“I am so excited to be a part of the Catholic Church!”
CARIBOU---“We mark today not just a step on the way to the sacraments, but also a recognition that God is with us. God’s loving presence, his guiding grace is seen in the lives of those whose names we enroll today. That truly makes our gathering a wonderful moment of grace.”
Joe and Jamie Owens smiled in agreement at the words of Bishop Robert P. Deeley on Saturday evening, March 4. The husband and wife, married for 27 years, were among those participating in the Rite of Election and Call to Continuing Conversion Mass at Holy Rosary Church in Caribou (additional pictures below).
During the Rite of Election, catechumens (those who have not been baptized in any Christian faith tradition) publicly express their desire for baptism to the bishop. Candidates (those who were baptized in another Christian faith tradition) celebrate the Call to Continuing Conversion by professing their faith in and coming into full communion with the Catholic Church. In total, over 110 catechumens and candidates will participate in three such celebrations this weekend (also Notre Dame Church in Waterville and Cathedral of the Immaculate Conception in Portland, both on Sunday).
On Saturday night, parishes presented the catechumens and candidates to the bishop and the congregation. Godparents and sponsors were asked by the bishop to affirm that those in preparation are sufficiently ready to continue their faith journeys, and the catechumens and candidates affirm their desire to fully enter into the life of the Church. The catechumens’ names were each entered into the Book of the Elect which the bishop signed during the Rite of Election. The Book of the Elect is a designation which reflects that the bishop, in the name of the Lord and the local Church, is choosing or electing them to share in the Easter sacraments.
“These elect and candidates, whom we bring with us to the Easter sacraments, will look to us for an example of Christian renewal,” the bishop told those gathered. “Let us pray to the Lord for them and for ourselves, that we may be renewed by each other’s efforts and together come to share the joys of Easter.”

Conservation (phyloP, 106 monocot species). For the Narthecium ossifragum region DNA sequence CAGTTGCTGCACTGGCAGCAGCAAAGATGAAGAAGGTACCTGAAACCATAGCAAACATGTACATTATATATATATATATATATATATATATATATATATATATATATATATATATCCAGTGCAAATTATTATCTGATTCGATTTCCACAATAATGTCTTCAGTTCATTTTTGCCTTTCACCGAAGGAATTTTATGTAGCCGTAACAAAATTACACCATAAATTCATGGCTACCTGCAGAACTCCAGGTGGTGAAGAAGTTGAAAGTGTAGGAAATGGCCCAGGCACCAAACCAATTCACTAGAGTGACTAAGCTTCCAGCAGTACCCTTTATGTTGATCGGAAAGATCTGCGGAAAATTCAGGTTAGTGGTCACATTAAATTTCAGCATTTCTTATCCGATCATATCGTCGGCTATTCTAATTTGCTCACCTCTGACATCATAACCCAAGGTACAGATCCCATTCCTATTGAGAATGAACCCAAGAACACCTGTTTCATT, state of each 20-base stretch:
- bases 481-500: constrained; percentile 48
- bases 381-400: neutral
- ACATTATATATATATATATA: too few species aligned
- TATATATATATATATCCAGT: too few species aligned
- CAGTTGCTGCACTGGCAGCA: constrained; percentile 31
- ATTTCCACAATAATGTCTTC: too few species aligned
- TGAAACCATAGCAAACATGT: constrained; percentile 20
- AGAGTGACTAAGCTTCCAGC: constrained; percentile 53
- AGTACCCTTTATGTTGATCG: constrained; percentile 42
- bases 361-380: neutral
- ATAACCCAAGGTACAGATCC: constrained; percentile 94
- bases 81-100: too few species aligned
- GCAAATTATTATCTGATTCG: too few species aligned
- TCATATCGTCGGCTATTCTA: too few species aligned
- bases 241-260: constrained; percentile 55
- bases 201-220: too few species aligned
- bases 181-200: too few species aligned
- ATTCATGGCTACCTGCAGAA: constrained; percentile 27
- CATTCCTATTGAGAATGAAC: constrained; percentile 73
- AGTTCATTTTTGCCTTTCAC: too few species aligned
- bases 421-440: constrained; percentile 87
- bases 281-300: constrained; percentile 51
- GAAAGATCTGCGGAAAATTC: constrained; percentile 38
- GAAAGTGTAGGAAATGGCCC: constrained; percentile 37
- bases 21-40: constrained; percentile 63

Seeking that joy and more spirituality in their lives sent Joe and Jamie Owens down the path to becoming catechumens. The couple, who attends St. Denis Church in Fort Fairfield, has been working through the Rite of Christian Initiation of Adults (RCIA) since January of last year.
“I wanted more meaning to life, especially in the face of the death, inhumanity, and horror that I experienced while serving twenty years in the U.S. Navy,” said Joe. “The Catholic Church has such a beauty and welcoming nature. The friendliness of the faithful who attend Mass also drew me in.”
“Getting to know the faithful Catholics in RCIA and learning about how they live their lives in faith every day was so inspiring,” said Jamie, a graduate of Boston College who was impressed by the scholarly tradition of the Jesuits while attending the school. “The Catholic Church has such a rich history. I wanted to be part of something greater than myself and to connect to others in my community.”
For Sarah Quirk, a catechumen from St. Mary of the Visitation Parish in Houlton, the inspiration to become a member of the Catholic Church originated from home.
“My husband and two daughters are Catholic,” said Quirk. “It was my turn to be baptized and confirmed to join my family. My oldest daughter has been an altar server for the past three years and my youngest daughter will be confirmed this year. I feel like me becoming Catholic will strengthen my family.”